• Mandated audit projects (i.e. follow-ups, OAG/PSC obligations for horizontal audits, etc.);
  • Management requests; and
  • Audit and Evaluation Committee direction.

New priorities are determined based on these considerations; audits are defined for the top priorities. The outcome is a short-list of audit projects and activities to be conducted during the coming three-year planning horizon.

An analysis of the proposed audit coverage of the organization is conducted in order to ensure an appropriately balanced audit plan. The project team considered the number of corporate risks covered by the plan, the number of priorities covered, and how the allocation of audit resources aligns with the organization's expenditures.

Details of audits planned are provided including the scope, objectives, key risks, rationale and timing for each engagement and estimates on resourcing levels. Timing of audits planned is provided with the tabling of the multi-year Risk-based Audit.

A budget of approximately $90,000 has been established for the Internal Audit Function for 2010-2011. The estimated breakdown of expenditures for the 2010-2011 Internal Audit budget is as follows:

  • Assurance audits – 100%
  • Advisory or other projects – 0%

Based on the audit plan developed and described in section 3, no resource limitations have been identified for the delivery of effective internal audit services for the period covered by this plan.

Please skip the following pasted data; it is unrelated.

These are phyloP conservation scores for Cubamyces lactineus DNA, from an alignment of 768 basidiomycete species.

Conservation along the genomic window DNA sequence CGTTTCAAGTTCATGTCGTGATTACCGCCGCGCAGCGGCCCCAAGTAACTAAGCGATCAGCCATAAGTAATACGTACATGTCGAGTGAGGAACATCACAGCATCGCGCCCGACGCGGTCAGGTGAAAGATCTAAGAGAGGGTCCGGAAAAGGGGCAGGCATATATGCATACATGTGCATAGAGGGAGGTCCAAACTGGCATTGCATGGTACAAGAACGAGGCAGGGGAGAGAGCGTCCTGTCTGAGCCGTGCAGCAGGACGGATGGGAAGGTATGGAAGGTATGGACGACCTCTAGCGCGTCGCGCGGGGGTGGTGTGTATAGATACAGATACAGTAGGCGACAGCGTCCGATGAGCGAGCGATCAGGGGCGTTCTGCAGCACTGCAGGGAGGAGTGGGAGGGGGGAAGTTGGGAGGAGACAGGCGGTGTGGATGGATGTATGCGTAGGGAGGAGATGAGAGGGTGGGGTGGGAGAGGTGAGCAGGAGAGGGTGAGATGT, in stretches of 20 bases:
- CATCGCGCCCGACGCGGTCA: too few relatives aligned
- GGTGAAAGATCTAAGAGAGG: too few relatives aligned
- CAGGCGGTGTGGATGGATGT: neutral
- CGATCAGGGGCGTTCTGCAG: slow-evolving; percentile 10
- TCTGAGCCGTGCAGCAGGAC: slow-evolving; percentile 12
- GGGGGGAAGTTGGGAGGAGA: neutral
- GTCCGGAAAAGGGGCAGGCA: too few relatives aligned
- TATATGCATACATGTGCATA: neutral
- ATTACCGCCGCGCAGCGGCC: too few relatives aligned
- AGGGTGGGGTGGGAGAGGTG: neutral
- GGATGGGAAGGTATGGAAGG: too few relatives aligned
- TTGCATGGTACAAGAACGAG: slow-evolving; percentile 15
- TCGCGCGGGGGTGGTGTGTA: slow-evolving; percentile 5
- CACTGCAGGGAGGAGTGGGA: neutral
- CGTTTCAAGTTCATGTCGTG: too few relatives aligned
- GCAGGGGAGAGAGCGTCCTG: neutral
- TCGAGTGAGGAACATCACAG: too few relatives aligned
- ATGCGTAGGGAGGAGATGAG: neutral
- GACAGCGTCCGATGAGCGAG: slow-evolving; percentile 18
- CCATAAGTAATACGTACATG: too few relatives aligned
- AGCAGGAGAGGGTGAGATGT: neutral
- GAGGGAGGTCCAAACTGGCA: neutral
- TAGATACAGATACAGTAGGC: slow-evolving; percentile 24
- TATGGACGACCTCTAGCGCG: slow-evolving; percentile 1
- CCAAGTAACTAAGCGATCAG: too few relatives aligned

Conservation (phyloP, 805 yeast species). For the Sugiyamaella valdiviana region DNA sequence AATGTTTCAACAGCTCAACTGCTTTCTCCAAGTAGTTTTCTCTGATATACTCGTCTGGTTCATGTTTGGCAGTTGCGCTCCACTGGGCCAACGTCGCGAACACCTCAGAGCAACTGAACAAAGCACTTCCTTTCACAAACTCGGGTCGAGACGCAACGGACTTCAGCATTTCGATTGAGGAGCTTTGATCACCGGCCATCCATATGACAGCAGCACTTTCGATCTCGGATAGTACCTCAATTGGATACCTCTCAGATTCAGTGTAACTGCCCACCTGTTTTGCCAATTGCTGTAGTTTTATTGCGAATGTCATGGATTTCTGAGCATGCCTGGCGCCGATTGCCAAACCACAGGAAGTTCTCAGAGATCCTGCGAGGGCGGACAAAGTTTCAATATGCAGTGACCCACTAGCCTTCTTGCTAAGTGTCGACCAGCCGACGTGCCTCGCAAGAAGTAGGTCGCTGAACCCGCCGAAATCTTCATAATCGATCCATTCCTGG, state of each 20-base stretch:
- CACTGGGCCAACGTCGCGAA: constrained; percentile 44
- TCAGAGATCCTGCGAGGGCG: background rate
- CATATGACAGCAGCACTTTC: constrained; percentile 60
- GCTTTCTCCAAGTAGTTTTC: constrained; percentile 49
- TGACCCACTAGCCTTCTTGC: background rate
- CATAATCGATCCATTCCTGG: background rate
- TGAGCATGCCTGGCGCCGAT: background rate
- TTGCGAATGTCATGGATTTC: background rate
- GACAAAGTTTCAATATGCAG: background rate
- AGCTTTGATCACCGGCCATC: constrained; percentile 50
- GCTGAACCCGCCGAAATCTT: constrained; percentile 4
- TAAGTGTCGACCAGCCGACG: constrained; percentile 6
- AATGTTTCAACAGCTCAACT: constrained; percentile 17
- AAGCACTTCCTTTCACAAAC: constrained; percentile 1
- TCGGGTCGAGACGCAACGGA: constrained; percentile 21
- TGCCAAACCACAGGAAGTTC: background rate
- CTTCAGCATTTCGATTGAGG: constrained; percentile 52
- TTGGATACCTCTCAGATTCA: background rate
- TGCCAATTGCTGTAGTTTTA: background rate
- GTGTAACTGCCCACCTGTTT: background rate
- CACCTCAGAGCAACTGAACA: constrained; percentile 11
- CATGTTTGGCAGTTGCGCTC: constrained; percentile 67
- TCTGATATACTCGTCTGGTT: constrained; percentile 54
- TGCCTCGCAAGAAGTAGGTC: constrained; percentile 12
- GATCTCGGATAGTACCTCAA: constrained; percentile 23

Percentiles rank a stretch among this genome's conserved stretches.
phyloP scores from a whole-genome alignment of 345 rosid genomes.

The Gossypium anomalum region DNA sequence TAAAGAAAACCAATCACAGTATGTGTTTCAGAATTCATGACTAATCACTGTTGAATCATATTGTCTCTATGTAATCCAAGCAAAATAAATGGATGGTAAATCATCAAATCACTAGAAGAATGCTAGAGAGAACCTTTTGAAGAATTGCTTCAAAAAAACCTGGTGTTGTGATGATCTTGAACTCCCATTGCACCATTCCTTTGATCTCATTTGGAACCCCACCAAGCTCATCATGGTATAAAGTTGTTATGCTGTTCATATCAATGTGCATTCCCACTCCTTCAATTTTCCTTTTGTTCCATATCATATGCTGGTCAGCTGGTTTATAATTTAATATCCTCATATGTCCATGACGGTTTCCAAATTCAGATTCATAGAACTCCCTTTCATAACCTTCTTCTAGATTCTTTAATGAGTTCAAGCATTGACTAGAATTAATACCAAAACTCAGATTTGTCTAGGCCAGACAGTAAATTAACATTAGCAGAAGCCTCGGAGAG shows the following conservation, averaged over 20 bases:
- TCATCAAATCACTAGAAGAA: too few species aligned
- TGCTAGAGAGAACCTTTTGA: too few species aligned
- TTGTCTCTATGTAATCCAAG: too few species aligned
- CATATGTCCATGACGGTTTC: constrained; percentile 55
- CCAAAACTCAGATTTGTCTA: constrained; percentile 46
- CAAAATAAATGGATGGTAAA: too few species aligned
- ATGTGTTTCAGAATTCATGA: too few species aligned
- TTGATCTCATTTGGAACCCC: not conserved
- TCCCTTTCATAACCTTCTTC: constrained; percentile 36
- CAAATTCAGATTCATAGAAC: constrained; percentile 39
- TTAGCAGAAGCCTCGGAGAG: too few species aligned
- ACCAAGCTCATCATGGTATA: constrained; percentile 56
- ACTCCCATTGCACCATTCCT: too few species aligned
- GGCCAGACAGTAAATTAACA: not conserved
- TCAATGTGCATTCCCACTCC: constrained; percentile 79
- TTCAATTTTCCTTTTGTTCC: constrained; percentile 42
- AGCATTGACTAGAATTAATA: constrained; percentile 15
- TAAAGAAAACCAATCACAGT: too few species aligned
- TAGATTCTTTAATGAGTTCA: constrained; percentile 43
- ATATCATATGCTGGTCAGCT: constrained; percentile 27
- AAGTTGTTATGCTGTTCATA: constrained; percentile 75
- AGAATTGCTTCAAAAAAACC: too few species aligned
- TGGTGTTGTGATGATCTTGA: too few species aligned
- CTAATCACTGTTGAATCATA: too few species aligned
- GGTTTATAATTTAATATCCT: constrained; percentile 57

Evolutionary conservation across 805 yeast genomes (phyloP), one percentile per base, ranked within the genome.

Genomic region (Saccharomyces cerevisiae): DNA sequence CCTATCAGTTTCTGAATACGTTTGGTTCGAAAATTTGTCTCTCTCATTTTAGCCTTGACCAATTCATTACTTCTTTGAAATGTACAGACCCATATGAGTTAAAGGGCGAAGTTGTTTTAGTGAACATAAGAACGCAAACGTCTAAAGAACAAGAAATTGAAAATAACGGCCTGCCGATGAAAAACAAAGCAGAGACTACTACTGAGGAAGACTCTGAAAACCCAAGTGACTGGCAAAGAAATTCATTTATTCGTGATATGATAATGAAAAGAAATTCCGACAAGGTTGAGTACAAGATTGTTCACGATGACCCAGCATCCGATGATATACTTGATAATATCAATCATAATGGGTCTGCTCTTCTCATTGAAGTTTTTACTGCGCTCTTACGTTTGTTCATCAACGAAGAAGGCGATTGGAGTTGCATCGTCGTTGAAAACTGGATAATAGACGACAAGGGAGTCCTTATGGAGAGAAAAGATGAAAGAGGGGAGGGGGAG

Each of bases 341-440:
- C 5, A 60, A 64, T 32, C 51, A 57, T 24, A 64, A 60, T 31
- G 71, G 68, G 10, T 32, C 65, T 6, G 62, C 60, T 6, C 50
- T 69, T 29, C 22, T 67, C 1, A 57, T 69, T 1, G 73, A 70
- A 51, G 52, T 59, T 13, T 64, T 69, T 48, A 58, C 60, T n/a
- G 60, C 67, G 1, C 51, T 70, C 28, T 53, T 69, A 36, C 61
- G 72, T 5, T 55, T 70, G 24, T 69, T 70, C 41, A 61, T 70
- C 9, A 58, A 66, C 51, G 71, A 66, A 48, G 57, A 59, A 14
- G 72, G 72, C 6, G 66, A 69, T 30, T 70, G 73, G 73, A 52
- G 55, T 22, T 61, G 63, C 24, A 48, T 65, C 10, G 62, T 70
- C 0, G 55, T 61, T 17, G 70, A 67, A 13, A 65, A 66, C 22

2. Planning Context

2.1 Role of Internal Audit

Internal audit is an independent, objective entity within OCOL that is designed to add value and improve the organization's operations. It helps OCOL accomplish its objectives by bringing a systematic, disciplined approach to evaluate and improve the effectiveness of risk management, control and governance processes. The Internal Audit group is led by the Chief Audit Executive who is supported by a variety of staff and external professional service providers with varying skill sets depending on the nature of the audit project.

Generally, OCOL's Internal Audit group provides assurance and advisory services to the Commissioner, the Executive Committee and the Audit and Evaluation Committee. Internal audit work is typically focused on assessing whether the system of internal control within OCOL is adequate and effective to support the following imperatives:

  • Achievement of operational objectives;
  • Safeguarding of assets;
  • Economy and efficiency of operations;
  • Reliability and integrity of financial and operational information; and
  • Compliance with legislation, policies and procedures

2.2 Strategic Outcome and Operational Priorities

For internal audit planning purposes, it is important to use OCOL's strategic outcome and operational priorities as context for the establishment of internal audit activities to be conducted.

OCOL's strategic outcome reads as follow:  Canadians' rights under the Official Languages Act are protected and respected by federal institutions and other organizations subject to the Act; and linguistic duality is promoted in Canadian society. Operational priorities read as follow:

  1. Work with federal institutions and other organizations subject to the Official Languages Act so that they fully integrate linguistic duality as an important element of leadership.